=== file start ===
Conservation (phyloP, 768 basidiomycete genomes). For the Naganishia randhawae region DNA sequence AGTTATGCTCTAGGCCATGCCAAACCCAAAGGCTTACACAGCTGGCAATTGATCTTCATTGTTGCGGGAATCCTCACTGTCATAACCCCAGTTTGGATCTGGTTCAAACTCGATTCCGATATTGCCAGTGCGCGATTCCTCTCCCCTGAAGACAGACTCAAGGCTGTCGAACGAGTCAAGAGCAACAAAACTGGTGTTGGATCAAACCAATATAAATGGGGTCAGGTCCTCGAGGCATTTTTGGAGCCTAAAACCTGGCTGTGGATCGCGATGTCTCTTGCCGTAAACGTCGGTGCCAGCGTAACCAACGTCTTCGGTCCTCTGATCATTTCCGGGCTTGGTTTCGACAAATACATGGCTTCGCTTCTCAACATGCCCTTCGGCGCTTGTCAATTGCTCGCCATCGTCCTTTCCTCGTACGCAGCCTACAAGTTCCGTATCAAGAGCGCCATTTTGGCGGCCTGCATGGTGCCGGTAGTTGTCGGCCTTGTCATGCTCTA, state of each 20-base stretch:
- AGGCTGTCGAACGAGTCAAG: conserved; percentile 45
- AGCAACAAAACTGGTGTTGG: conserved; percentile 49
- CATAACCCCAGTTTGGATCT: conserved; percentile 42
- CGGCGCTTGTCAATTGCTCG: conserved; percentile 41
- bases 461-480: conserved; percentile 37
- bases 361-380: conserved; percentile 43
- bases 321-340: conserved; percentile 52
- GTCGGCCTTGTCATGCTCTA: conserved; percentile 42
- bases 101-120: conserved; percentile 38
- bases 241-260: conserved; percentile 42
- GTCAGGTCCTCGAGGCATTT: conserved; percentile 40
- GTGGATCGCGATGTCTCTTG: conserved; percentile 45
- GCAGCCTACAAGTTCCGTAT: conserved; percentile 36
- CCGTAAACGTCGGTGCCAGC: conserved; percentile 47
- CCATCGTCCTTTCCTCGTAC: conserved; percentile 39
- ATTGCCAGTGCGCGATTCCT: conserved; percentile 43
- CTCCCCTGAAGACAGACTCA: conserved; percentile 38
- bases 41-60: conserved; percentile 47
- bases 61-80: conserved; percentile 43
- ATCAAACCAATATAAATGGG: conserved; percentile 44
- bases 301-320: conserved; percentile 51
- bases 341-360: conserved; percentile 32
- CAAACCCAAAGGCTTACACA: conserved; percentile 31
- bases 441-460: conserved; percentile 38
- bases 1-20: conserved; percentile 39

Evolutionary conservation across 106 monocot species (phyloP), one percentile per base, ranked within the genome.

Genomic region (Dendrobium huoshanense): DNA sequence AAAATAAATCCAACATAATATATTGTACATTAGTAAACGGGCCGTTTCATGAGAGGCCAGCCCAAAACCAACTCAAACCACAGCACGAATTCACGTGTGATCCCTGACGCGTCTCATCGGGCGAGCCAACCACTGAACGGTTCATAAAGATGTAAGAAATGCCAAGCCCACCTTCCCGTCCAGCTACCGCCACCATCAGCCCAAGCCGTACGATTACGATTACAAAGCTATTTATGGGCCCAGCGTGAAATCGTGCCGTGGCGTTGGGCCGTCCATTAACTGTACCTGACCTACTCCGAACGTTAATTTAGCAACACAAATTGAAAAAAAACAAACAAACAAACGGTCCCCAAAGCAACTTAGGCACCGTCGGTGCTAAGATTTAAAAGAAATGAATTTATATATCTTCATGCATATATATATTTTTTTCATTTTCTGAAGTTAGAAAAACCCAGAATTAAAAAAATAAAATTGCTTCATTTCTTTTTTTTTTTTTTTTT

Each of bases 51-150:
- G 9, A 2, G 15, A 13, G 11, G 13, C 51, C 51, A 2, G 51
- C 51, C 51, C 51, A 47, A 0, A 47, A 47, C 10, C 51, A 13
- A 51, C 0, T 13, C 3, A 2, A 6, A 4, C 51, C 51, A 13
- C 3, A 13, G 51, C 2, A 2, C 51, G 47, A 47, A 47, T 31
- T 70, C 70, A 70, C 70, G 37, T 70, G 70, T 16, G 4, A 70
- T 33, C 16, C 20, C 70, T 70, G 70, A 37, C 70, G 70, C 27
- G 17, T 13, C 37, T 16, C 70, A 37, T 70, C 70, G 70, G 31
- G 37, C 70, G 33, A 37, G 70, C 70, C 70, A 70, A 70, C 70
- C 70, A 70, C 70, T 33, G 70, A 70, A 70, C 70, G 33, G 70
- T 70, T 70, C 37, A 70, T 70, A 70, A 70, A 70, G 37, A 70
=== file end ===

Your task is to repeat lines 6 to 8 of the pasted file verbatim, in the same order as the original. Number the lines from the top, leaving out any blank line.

- bases 461-480: conserved; percentile 37
- bases 361-380: conserved; percentile 43
- bases 321-340: conserved; percentile 52